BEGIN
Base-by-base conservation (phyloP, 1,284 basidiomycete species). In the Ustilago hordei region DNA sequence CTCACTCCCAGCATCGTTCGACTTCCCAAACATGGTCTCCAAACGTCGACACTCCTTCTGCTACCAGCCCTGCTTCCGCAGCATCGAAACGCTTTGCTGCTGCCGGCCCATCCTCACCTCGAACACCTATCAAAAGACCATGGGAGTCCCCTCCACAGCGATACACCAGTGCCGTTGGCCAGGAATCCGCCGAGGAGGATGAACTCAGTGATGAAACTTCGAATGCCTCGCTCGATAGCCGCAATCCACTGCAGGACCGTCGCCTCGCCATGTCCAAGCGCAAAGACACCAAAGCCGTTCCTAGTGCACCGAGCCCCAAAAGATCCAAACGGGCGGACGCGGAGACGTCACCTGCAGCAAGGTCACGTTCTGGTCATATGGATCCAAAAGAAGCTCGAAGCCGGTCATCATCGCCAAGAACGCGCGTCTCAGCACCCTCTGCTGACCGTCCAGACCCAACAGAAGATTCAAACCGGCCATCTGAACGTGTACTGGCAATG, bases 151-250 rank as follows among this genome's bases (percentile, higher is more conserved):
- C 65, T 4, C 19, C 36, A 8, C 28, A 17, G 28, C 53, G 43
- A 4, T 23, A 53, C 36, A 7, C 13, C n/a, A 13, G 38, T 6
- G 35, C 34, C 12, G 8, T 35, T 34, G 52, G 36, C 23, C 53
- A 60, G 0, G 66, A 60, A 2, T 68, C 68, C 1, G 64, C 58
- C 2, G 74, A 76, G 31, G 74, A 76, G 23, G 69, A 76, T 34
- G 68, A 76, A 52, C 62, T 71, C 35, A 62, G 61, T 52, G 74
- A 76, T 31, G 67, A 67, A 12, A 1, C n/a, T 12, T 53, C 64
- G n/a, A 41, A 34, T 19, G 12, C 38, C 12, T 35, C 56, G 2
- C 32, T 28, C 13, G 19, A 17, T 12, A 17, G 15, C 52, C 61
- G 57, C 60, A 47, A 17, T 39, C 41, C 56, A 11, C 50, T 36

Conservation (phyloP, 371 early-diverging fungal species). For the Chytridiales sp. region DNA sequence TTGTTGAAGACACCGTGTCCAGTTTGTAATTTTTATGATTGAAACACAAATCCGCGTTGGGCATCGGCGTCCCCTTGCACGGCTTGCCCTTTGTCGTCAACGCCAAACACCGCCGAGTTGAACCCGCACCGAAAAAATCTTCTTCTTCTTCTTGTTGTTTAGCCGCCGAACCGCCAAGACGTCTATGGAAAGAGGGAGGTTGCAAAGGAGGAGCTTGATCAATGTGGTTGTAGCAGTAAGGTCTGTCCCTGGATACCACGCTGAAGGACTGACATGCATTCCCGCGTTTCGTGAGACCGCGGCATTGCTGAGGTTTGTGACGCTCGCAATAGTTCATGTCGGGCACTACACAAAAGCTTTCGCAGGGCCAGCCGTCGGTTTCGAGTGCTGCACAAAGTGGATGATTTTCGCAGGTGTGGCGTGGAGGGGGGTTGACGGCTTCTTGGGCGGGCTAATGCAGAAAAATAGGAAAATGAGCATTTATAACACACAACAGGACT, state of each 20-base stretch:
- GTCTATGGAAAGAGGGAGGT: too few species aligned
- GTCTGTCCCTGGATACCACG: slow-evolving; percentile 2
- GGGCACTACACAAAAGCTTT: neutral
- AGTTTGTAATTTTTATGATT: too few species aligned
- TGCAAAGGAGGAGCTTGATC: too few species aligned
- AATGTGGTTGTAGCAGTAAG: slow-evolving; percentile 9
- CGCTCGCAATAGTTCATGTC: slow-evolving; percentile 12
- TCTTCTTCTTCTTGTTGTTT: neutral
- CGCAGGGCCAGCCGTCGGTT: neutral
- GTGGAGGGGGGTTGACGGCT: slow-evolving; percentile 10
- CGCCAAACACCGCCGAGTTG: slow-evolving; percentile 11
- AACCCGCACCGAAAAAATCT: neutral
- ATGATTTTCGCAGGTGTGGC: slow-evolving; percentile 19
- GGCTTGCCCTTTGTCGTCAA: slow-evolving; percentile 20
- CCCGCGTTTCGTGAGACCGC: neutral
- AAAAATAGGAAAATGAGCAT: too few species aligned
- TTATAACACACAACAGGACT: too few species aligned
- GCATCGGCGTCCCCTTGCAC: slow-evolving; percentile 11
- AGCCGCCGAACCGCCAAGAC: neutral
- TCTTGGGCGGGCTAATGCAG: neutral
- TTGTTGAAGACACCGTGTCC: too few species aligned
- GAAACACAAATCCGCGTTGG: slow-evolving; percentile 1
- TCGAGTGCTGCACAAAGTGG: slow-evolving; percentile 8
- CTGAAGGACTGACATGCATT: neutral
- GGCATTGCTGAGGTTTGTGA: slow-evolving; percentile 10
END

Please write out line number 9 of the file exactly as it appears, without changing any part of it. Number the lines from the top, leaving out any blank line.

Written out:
- G n/a, A 41, A 34, T 19, G 12, C 38, C 12, T 35, C 56, G 2